UCC-related Bethany Children’s Home provides helping hands to migrant children
Imagine this scenario: you are 12 years old and almost 2,000 miles away from the only home you’ve ever known. All you want is to be reunited with the family for whom you’ve traveled to the United States. To aid children like you, UCC-related Bethany Children’s Home in Womelsdorf, Pa., is providing shelter, resources and services to reunite you with your family.
Thanks to a three-year grant from the federal government, Bethany Children’s Home has begun “Helping Hands,” a program to help migrant children and youth — many of whom are victims of human trafficking or escapees of dangerous environments — reunite with their families already in the United States.
When they arrive at Bethany, the children have traveled from El Salvador, Guatemala, or Honduras, escorted to the U.S. border either by family friends or by individuals paid a fee by the family. The children cross the border unaccompanied, and arrive “with just the shirts on their backs,” said Kevin Snyder, Bethany’s CEO. “They need everything: shoes, jacket, shirts, pants, socks and underwear, for which they are so appreciative.”
Bethany receives $75 per child for clothing — which only covers the cost of the shoes and jacket — and makes up the difference to supply the children with all of the clothing they need. Once the children arrive safely, it’s Bethany’s job “to locate and reunify the families within a 30-day period,” Snyder said.
“Bethany’s mission has always been to provide a safe place of nurture, protection, and support to children in need,” Snyder added. “This new program meets the goals and mission of Bethany in every way.”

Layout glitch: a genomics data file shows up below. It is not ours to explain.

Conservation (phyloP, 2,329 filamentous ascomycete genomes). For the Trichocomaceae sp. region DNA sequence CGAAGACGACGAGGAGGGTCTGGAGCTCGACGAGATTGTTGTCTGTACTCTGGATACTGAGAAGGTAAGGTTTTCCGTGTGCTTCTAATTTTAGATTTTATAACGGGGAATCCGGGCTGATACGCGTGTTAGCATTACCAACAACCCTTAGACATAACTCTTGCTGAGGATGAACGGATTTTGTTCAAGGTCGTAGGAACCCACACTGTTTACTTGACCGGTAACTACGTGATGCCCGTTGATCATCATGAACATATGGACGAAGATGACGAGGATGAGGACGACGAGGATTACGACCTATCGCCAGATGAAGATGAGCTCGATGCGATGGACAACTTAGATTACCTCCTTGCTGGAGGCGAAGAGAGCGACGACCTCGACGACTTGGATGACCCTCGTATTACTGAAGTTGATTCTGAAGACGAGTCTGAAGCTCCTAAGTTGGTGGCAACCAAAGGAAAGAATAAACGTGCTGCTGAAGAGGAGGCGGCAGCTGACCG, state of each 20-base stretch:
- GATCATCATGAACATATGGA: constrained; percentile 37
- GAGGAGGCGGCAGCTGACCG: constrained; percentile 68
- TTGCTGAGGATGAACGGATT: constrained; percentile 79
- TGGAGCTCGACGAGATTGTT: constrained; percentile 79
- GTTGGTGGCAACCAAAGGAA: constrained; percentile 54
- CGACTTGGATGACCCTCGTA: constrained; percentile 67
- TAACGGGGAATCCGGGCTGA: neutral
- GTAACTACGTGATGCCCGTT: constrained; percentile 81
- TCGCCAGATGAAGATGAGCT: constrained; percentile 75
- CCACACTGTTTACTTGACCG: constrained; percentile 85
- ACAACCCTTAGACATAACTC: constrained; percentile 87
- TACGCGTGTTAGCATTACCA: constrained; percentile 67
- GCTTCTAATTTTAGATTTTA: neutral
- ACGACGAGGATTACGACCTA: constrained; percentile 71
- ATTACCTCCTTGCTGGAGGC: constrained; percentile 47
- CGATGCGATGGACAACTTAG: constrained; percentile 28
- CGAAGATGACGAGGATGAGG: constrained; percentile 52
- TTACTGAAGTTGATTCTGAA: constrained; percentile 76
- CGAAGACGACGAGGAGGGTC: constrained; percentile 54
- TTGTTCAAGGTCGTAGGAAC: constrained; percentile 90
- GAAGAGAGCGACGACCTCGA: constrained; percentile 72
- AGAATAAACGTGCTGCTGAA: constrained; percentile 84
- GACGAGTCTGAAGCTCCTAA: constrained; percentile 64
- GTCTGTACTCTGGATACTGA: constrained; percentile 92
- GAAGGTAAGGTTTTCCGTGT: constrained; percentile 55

Bethany Children’s Home is already familiar with helping migrant children. Five years ago, it received a one-year grant, and successfully reunited 188 children with their families. The new three-year grant will enable Bethany to reunite “many more children and youth with their families,” said Snyder.
As part of the Helping Hands program, Bethany is hiring some 111 people to serve the children — everything from youth workers, supervisors and clinicians to cooks and administrative help. As they work to reunite the migrant children with their families, staff provides on-site classroom education, healthcare, socialization and recreation, mental health services, and case management services.
“This program is very important to our local community because it will provide 111 new jobs, which will have a positive economic impact on the community,” Snyder said.
But more than that is the sense of accomplishment the staff feels whenever a family is reunited.
“What is happening on our southern border is the greatest humanitarian crisis since the Civil War, when Bethany Children’s Home was born,” said Snyder. “Bethany is proud to be able to help these children in desperate need of care to find their families and reunite them. Our staff will tell you it’s one of the most gratifying things they’ve ever been involved with.”
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